Where a commercial tenant enjoys security of tenure they have a right to a new lease when their terms ends.  This can only be defeated where the landlord proves a statutory right to oppose that new lease.

One such right is where the landlord intends to demolish or develop to such an extent that the tenant has to vacate.

This was such a case.  The landlord had all their ducks in a row to prove a genuine intention to develop.   And the tenant accepted that the landlord could not do the work while they were there.  However, the tenant argued that the inevitable disruption meant that other users of the building could technically stop the works at any time.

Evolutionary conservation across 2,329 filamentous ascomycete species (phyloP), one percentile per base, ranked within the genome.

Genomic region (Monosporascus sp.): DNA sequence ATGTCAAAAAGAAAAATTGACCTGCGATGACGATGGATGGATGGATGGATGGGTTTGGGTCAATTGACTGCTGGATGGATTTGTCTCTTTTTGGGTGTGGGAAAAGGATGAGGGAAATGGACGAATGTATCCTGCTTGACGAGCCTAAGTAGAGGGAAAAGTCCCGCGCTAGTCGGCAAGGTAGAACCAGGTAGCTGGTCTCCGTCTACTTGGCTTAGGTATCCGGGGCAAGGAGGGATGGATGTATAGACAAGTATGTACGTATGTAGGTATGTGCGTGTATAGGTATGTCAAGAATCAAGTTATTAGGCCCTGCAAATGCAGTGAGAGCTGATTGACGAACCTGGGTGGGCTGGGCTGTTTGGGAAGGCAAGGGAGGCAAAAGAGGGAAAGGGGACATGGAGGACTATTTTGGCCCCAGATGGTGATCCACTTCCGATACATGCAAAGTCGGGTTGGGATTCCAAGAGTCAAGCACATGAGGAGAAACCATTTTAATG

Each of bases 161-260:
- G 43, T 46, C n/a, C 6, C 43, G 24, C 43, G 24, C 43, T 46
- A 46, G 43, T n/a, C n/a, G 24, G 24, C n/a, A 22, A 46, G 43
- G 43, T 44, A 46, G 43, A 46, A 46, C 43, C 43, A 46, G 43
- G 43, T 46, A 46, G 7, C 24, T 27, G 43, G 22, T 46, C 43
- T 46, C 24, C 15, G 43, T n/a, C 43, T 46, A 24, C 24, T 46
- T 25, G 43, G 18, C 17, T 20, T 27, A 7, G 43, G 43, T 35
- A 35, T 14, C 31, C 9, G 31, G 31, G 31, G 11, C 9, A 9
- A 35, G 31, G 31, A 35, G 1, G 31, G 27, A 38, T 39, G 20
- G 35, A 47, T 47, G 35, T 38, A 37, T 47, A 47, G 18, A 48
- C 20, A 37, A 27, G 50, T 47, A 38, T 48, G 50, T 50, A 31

Maybe so said the judge.  But this was a problem that could be resolved further down the line.  It was not enough to defeat the statutory test.  Out goes the tenant.

This was only a county court judgement of a preliminary issue.  Nevertheless, it is a sensible and important decision and one which, I hope, reflects current judicial thinking. Had it gone the other way, an additional layer would be added to the "ground (f)" test that was never intended by the legislator.  Any future development linked to lease end would need to be scrutinised to determine the effect on those whose quiet enjoyment would be disrupted (and who already enjoy legal protection elsewhere).  It would weaken its effect and could have a profoundly negative impact on the healthy development of property.  

If this is of interest, I'd love to hear from you. Feel free to call on 07816 755372 and let me know how I can help.